Underground chapels and the miners who made them: The history of salt in Poland

2019-04-24 16:30 - Gabi Zietsman
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When you think of Poland, salt isn't exactly the first thing that comes to mind.

But this magic mineral that's formed a vital part of food around the world is an important part of Poland's history - home to the oldest salt mine in the world.

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Not only have the Poles been mining their vast salt rock deposit in Kraków from the 13th century until the late 2000s, but the salt industry also had royal status, controlled and managed by Poland's royal family who used the royal mines as one of their main sources of income.

But it was more than just about making money - miners built up an underground city against the ever-creeping darkness of the mine, from impressive chapels to statues carved out of salt rock in forms like Jesus Christ and the first Polish Pope. There are even galleries housing other works of art, and the ancient salt-mining technology from the medieval period are still intact today in this underground world.

As part of a UNESCO World Heritage Site, when making a visit to Poland a must-do addition to your itinerary should be the Wieliczka and Bochnia Royal Salt Mines, as well as the Saltworks Castle.

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Here's what to see in this marvel of human ingenuity.

Kinga Chapel

One of the main attractions along the Wieliczka Mine's tourist route is the Underground Salt Cathedral, 101 metres under the earth. It is named after Princess Kinga, the patron of salt miners who legend says asked her father for a pound of salt as a wedding present.

It's intricately designed with large Biblical reliefs and a carved floor, and the chandeliers that adorn its ceiling are all made out of salt rock. Locals still come here for Holy Mass which visitors can join in.

St John Chapel

Smaller than the Kinga one, this is a beautiful tribute to the miners' faith with wooden furnishings, a Trinity scene painted on the ceiling and a statue of Christ dating from the 18th century. 

Gwarkow Chamber

This is where you come to quench your thirst after exploring the labyrinths of the mine. Styled like the mining taverns of old, you can swish back a cold Polish beer before heading back to the real world outside. 

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Michalowice Chamber

This chamber hosts a beautiful wooden structure that towers over a large cavern, complete with a giant salt rock chandelier.

Saline Lake

The mine has its own underwater lakes - all salty - and on the Tourist Route visitors can expect a light and sound show accompanied by the music of Poland's most famous composers - Chopin.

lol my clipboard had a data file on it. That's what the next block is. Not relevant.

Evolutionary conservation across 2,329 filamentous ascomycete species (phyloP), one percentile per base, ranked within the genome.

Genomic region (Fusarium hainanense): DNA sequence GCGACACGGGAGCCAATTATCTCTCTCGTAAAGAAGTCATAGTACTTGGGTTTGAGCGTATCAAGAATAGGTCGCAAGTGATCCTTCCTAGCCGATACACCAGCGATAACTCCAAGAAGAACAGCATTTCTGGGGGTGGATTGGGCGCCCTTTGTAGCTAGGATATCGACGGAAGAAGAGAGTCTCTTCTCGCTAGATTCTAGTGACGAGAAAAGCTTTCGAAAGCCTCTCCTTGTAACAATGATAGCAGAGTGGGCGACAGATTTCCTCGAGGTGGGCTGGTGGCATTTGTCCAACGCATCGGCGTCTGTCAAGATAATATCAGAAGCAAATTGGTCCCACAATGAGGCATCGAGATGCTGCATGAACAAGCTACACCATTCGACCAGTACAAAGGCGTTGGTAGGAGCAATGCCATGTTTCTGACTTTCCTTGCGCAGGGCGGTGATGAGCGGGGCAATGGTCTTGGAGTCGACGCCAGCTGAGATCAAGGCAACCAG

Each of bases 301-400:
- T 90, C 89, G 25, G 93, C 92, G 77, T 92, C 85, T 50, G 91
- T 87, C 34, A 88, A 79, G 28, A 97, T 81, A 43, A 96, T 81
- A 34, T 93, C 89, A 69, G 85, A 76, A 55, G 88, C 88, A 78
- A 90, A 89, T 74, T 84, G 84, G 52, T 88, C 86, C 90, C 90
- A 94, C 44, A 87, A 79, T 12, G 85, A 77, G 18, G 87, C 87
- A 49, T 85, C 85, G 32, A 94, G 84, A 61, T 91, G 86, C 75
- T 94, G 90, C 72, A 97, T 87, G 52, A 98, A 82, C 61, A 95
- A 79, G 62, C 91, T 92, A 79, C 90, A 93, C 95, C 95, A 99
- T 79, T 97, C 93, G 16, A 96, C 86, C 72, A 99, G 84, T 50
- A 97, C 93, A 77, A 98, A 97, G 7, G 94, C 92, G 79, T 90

Krakow Salt Works Museum

Here you'll find out more about the history of the mine and see the ingenuity behind the ancient mechanisms used to get the salt rock out of the ground.

Check out the intricately designed silver aurochs - the Saltdiggers' Horn - and a Hungarian-type horse-powered treadmill called the Casimir.

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Miners' Route

Setting off from the oldest existing mine shaft - the Regis - you can get hands-on experience with mining and discover the inner workings and culture of this industry - complete with hardhats and overalls.

Graduation Tower

It is claimed that the natural brine mist of the mine is great for your health, and the graduation tower not only offers panoramic views of the mining shafts above ground, it also provides brine inhalation therapy for treating respiratory system ailments.

Bochnia Salt Mine

Part of the World Heritage Site with Wieliczka, Bochnia also has a few things to offer visitors.

It has the world's only ferry crossing of an underground chamber, flooded with brine, and you can find out how medieval miners went about their dangerous work. You can take on the 3km Historical Route through the old mountains, but it is advised that you have to be reasonably fit and not afraid of tight spaces.

You can even stay overnight in the mine for a truly immersive experience. 

Saltworks Castle

Another facet of the heritage site to check out is the Saltworks Castle in the town of Wieliczka. This was the historical seat of the mine's management since the 13th century and has been continuously rebuilt until 1945, when it was bombed and finally renovated in 1985.

The castle has its own court, prison, saltworks kitchen and chapel for the miners. It was the central hub for anything mining related and houses exhibits on saltcellars, archaeological finds and a Gothic room complete with suits of armour. 

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